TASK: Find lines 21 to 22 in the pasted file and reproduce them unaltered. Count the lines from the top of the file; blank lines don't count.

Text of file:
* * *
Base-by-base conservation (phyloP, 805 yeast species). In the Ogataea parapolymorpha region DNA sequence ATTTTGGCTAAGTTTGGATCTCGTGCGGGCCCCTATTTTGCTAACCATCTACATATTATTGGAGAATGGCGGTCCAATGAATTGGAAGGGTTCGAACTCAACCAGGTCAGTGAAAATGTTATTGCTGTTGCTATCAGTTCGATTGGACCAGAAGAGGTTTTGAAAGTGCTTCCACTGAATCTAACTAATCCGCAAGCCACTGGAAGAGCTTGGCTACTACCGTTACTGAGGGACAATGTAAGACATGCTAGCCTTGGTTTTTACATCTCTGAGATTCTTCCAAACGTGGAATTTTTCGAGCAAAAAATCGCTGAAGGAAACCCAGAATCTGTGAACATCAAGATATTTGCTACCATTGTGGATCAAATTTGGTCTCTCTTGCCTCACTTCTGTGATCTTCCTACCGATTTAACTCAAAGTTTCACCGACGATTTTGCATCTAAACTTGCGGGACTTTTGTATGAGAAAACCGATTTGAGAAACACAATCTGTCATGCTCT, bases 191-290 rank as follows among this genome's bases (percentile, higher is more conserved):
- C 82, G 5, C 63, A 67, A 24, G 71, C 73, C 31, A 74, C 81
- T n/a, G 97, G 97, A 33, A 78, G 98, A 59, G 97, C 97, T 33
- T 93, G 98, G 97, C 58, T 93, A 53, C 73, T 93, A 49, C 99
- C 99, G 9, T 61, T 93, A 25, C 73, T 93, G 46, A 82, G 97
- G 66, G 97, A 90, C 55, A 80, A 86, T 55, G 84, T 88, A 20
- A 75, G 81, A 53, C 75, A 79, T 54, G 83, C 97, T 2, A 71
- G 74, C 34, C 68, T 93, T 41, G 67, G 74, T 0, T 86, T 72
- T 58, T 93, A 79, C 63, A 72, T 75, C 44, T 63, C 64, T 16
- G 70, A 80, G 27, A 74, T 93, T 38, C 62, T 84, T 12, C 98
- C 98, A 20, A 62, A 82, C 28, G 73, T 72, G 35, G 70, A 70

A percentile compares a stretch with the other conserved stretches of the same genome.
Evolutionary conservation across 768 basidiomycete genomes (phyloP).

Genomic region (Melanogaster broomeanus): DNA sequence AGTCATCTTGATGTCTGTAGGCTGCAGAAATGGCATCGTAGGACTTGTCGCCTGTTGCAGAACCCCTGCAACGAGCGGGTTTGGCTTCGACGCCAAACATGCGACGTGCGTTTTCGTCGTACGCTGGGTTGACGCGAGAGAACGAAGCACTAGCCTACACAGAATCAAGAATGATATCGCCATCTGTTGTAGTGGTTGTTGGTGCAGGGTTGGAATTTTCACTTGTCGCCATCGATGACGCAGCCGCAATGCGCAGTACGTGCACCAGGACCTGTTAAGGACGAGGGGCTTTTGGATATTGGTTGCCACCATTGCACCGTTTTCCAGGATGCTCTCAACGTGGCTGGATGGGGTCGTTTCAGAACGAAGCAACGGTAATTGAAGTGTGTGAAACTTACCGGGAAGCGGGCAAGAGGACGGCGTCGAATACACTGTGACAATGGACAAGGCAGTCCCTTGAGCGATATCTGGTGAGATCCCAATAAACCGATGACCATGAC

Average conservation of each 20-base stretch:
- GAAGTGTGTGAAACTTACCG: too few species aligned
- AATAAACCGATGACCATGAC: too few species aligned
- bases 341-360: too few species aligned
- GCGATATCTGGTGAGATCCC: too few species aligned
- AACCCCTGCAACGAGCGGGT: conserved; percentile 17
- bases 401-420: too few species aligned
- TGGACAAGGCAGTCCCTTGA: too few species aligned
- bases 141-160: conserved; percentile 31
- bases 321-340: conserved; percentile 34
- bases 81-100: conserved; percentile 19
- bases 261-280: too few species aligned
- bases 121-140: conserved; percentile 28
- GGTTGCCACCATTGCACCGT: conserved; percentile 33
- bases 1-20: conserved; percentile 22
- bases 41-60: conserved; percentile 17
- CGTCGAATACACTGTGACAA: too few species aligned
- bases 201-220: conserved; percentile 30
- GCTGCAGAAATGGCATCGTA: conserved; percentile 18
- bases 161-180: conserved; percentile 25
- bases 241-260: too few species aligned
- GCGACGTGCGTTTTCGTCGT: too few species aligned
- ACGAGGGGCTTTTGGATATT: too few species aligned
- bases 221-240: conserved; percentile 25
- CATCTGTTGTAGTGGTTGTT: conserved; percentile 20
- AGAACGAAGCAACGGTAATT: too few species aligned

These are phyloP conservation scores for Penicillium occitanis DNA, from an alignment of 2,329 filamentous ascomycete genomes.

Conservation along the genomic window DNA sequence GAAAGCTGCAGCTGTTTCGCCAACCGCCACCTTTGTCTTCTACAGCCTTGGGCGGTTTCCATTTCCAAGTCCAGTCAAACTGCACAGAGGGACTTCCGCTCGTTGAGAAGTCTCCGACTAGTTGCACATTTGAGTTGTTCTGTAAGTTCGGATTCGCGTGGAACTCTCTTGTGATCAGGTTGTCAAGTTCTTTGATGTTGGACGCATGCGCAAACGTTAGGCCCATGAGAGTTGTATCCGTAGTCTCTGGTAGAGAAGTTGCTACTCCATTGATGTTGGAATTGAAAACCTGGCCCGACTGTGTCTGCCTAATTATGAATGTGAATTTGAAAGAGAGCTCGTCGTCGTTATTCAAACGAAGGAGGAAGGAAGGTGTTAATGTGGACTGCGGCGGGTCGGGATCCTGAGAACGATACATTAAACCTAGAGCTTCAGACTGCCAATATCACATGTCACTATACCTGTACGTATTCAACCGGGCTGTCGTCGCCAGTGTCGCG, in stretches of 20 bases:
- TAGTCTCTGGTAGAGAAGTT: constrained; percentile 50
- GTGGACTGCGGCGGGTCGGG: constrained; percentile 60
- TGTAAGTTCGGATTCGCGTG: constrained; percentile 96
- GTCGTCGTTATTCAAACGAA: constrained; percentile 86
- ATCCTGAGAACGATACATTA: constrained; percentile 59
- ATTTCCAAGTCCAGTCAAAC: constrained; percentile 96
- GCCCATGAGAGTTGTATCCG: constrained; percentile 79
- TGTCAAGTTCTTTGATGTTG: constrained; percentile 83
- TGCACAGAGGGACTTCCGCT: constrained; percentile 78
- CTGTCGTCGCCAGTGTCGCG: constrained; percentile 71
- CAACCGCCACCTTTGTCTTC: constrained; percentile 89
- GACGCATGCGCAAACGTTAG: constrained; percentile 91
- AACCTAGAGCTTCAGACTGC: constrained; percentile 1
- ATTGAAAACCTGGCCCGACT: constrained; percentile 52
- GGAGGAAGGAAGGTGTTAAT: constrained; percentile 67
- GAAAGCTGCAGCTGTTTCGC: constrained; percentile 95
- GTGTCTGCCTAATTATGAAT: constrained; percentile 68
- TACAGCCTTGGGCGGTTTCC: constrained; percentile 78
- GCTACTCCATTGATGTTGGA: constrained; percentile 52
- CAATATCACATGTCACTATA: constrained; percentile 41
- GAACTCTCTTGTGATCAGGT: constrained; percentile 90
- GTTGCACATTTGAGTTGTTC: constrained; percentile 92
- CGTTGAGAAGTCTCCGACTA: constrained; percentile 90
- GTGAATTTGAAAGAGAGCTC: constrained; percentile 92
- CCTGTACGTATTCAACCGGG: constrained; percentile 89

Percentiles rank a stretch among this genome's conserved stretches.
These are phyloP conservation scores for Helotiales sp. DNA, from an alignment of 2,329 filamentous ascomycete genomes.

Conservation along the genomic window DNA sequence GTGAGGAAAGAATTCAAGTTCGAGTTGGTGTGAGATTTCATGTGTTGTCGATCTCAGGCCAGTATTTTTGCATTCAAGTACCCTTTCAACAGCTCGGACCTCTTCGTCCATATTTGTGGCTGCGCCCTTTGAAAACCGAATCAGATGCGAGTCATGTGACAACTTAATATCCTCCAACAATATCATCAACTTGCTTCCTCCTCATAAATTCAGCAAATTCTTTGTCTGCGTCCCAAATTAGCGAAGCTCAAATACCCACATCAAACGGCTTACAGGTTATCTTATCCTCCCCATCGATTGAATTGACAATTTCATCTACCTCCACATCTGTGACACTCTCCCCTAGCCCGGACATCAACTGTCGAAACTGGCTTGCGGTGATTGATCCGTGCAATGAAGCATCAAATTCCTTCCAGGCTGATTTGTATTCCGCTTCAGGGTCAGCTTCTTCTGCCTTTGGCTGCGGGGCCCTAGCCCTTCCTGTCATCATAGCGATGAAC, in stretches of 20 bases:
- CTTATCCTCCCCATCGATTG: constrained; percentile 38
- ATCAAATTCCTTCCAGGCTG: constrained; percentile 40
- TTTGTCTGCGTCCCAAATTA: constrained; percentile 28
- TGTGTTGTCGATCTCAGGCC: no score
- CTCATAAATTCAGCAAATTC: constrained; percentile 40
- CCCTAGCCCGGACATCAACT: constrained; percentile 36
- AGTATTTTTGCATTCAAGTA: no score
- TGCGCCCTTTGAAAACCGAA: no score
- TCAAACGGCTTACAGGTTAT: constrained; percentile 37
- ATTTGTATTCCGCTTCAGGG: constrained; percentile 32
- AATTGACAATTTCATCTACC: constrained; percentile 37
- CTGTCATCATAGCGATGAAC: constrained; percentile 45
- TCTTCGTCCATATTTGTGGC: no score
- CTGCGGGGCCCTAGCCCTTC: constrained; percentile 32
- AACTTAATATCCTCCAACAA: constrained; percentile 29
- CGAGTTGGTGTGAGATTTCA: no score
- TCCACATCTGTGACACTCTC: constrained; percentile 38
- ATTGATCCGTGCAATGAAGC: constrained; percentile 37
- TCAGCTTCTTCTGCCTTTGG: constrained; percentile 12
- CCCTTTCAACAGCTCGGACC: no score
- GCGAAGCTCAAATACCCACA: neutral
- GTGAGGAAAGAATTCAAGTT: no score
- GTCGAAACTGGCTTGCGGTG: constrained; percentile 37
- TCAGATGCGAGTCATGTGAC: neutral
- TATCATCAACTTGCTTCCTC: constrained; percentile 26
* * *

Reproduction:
- bases 401-420: too few species aligned
- TGGACAAGGCAGTCCCTTGA: too few species aligned